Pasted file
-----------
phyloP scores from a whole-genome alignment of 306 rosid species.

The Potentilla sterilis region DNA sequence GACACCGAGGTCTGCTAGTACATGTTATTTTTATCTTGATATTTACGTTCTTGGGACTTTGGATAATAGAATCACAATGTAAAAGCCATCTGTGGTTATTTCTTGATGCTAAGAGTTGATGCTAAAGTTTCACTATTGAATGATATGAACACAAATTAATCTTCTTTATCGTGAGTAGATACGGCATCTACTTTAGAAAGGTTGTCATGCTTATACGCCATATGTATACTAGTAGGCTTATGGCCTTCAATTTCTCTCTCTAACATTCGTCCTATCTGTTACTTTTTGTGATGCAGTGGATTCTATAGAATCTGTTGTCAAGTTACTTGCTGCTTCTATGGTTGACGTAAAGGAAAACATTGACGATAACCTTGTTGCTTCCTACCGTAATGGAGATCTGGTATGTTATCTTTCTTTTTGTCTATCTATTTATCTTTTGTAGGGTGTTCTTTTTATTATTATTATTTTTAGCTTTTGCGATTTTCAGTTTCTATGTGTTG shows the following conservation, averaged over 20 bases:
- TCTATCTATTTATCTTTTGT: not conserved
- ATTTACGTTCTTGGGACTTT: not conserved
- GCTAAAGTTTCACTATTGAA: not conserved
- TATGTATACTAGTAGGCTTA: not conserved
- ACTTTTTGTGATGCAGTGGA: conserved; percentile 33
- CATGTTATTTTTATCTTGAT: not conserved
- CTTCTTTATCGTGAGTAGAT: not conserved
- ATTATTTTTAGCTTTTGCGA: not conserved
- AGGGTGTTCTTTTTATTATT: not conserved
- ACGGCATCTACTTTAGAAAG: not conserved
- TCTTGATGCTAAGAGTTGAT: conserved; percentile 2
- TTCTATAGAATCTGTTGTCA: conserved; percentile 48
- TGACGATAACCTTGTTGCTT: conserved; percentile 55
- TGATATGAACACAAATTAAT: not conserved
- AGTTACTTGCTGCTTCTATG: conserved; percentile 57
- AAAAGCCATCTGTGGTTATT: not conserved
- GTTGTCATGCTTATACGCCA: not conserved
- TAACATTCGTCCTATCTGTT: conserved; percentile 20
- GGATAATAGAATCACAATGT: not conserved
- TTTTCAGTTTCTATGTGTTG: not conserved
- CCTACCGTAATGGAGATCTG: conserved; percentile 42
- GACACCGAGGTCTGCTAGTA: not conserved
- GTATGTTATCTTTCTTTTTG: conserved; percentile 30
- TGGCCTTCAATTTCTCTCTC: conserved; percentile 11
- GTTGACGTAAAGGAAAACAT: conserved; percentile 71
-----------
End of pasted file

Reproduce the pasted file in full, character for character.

phyloP scores from a whole-genome alignment of 306 rosid species.

The Potentilla sterilis region DNA sequence GACACCGAGGTCTGCTAGTACATGTTATTTTTATCTTGATATTTACGTTCTTGGGACTTTGGATAATAGAATCACAATGTAAAAGCCATCTGTGGTTATTTCTTGATGCTAAGAGTTGATGCTAAAGTTTCACTATTGAATGATATGAACACAAATTAATCTTCTTTATCGTGAGTAGATACGGCATCTACTTTAGAAAGGTTGTCATGCTTATACGCCATATGTATACTAGTAGGCTTATGGCCTTCAATTTCTCTCTCTAACATTCGTCCTATCTGTTACTTTTTGTGATGCAGTGGATTCTATAGAATCTGTTGTCAAGTTACTTGCTGCTTCTATGGTTGACGTAAAGGAAAACATTGACGATAACCTTGTTGCTTCCTACCGTAATGGAGATCTGGTATGTTATCTTTCTTTTTGTCTATCTATTTATCTTTTGTAGGGTGTTCTTTTTATTATTATTATTTTTAGCTTTTGCGATTTTCAGTTTCTATGTGTTG shows the following conservation, averaged over 20 bases:
- TCTATCTATTTATCTTTTGT: not conserved
- ATTTACGTTCTTGGGACTTT: not conserved
- GCTAAAGTTTCACTATTGAA: not conserved
- TATGTATACTAGTAGGCTTA: not conserved
- ACTTTTTGTGATGCAGTGGA: conserved; percentile 33
- CATGTTATTTTTATCTTGAT: not conserved
- CTTCTTTATCGTGAGTAGAT: not conserved
- ATTATTTTTAGCTTTTGCGA: not conserved
- AGGGTGTTCTTTTTATTATT: not conserved
- ACGGCATCTACTTTAGAAAG: not conserved
- TCTTGATGCTAAGAGTTGAT: conserved; percentile 2
- TTCTATAGAATCTGTTGTCA: conserved; percentile 48
- TGACGATAACCTTGTTGCTT: conserved; percentile 55
- TGATATGAACACAAATTAAT: not conserved
- AGTTACTTGCTGCTTCTATG: conserved; percentile 57
- AAAAGCCATCTGTGGTTATT: not conserved
- GTTGTCATGCTTATACGCCA: not conserved
- TAACATTCGTCCTATCTGTT: conserved; percentile 20
- GGATAATAGAATCACAATGT: not conserved
- TTTTCAGTTTCTATGTGTTG: not conserved
- CCTACCGTAATGGAGATCTG: conserved; percentile 42
- GACACCGAGGTCTGCTAGTA: not conserved
- GTATGTTATCTTTCTTTTTG: conserved; percentile 30
- TGGCCTTCAATTTCTCTCTC: conserved; percentile 11
- GTTGACGTAAAGGAAAACAT: conserved; percentile 71